Business aviation can and does play an important role in supporting certain key industries in parts of the world that are underserviced by scheduled commercial airline operations. In Africa, the best example of this is the mining sector.
“The role of this type of aviation in supporting mining in Africa is huge,” points out investment company E Oppenheimer & Sons chairperson Nicky Oppenheimer. One of the companies owned by the family business is executive air services enterprise Fireblade Aviation. “Getting your people – managers, engineers – to mines in, for example, the [Democratic Republic of] Congo. In Africa, commercial aviation networks are not as developed as in Europe.”
Worldwide, however, the executive aviation sector has been under pressure in recent years. “Private noncommercial aircraft are a luxury,” he observes. “When times are tough, business is tough. But, worldwide and particularly in the US, where the economy seems to be picking up, I think you’ll see a pick-up in the sector. But there has been a squeeze.
“Another area where I see confidence in the future is that there are more and more wealthy individuals, who want privacy and security,” he notes. “And then there is the convenience of being able to go somewhere you want to, when you want to, provided you go through customs and, at major airports, you get [landing and take-off] slots.”
Currently best known for its fixed-based operation (FBO – effectively, a private air terminal, although any international flights would be controlled by the authorities) at OR Tambo International Airport (see Engineering News March 3, 2017), Fireblade has its own small fleet of aircraft available for charter. This comprises two jets, two turboprops and two helicopters, all fitted out for executive transport.
The jets are a Bombardier Global 6000, which can carry 14 people (passengers and crew) for a distance of 6 000 nautical miles (nm – 11 112 km) at a maximum true air speed of 510 knots (kts – 944 km/h); and a Bombardier Challenger 350, which can carry ten people (again, both passengers and crew) for 3 200 nm (5 926 km) at a maximum true air speed of 477 kts (882 km/h). The two turboprops are both single-engined Pilatus PC-12NGs. Each of these can carry between four and eight passengers over a range of 1 560 nm (2 889 km) at a typical cruise true air speed of 280 kts (519 km/h). The PC-12NGs are mainly employed within South Africa.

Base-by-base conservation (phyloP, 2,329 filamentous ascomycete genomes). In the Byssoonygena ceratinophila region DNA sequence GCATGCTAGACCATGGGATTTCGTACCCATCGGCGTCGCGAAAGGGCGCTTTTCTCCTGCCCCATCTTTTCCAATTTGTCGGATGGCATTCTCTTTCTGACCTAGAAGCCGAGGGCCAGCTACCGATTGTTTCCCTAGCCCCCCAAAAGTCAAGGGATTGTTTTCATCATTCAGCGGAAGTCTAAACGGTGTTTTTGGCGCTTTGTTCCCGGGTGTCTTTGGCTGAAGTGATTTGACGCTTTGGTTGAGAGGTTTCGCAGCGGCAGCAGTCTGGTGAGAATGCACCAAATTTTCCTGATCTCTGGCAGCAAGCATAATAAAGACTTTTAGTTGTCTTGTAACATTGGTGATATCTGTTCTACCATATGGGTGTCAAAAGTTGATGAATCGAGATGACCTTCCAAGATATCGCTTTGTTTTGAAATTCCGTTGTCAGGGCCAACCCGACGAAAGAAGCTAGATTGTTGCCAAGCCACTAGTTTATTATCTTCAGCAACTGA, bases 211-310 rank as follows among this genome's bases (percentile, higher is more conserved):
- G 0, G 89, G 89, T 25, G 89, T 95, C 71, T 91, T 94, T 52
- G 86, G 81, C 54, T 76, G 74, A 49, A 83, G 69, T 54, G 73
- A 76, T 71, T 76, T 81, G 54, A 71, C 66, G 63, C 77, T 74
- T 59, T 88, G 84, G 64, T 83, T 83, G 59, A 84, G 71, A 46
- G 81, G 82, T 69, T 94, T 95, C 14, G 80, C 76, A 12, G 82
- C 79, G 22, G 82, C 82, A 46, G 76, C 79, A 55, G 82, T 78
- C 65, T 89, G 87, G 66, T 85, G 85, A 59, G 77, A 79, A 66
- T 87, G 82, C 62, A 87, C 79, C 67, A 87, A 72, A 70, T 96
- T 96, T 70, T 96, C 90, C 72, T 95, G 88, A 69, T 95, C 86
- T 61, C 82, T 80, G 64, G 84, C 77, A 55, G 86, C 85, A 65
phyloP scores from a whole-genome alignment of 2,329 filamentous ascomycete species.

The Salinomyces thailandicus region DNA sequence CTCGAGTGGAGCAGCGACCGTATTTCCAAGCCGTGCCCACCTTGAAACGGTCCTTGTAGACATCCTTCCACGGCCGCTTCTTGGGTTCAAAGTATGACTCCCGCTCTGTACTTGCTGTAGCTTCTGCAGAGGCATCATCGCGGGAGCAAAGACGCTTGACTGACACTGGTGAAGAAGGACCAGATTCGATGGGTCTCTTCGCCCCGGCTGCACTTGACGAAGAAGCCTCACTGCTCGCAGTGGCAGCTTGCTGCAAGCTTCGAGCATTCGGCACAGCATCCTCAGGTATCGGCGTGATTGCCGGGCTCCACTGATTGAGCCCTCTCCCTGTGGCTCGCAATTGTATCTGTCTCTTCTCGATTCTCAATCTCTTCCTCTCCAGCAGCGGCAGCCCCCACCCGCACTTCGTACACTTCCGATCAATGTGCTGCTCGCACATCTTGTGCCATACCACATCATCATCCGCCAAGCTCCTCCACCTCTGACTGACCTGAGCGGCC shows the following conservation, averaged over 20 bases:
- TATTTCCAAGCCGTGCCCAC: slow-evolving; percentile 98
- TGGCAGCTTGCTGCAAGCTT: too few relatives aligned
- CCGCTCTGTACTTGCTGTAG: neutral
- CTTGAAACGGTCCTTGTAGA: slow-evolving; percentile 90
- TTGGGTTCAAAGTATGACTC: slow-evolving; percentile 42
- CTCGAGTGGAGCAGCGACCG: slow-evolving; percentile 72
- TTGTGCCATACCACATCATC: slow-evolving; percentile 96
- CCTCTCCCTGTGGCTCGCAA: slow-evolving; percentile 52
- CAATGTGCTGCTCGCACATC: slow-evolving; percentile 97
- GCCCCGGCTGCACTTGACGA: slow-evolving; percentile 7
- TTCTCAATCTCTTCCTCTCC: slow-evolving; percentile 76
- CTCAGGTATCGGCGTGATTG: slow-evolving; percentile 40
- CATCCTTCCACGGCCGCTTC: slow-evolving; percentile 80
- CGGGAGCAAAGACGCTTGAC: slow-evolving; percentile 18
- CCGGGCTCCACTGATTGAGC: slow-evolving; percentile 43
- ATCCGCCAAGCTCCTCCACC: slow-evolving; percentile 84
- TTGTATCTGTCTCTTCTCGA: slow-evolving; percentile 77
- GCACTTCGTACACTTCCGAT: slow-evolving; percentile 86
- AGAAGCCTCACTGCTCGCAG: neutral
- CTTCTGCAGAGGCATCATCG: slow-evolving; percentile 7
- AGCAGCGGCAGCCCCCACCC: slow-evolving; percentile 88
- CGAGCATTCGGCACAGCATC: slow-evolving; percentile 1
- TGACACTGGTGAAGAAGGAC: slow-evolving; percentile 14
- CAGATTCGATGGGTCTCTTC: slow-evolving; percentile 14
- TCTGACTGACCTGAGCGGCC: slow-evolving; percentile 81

The two helicopters are both products of Leonardo Helicopters, previously known as Agusta. They are an AW139 and an AW119. The AW139 is a twin-engined machine, capable of carrying between six and 12 passengers over a range of 573 nm (1 061 km) at a typical cruising speed of 165 kts (306 km/h). The AW119 is a single-engined helicopter which can accommodate six passengers (but Fireblade recommends no more than four, for maximum comfort) over a distance of 450 nm (840 km) at a typical cruising speed of 130 kts (240 km/h).
“The PC-12s fly a huge amount,” Oppenheimer told a recent media briefing. “The Challenger 350 is our newest aircraft and it is extremely popular.”
Currently, Fireblade is making a loss because it has not yet received final authorisation for its FBO to function as an international terminal (a court case against the Minister of Home Affairs is under way). “We’re losing a substantial amount of money, perhaps around R3-million a month,” he reported at the briefing. The main source of income for FBOs around the world is the sale of fuel. Business aircraft flying internationally use a lot more fuel than those flying domestically. “With [international] movements of three to five a day. . . [t]hat would certainly be a profitable business. We planned [to sell] a million litres [of fuel] a month and we’re currently doing much less than that.”
The Oppenheimer family has been connected with aviation since 1935 and both Nicky and his son, Jonathan, are pilots, with Nicky often flying Fireblade’s AW139. “When our family sold our stake in [diamond group] De Beers, we needed to invest the proceeds,” explained Nicky. “We decided to set up a business, a business that would showcase South Africa and benefit the area, region and country. We believe Fireblade does this.”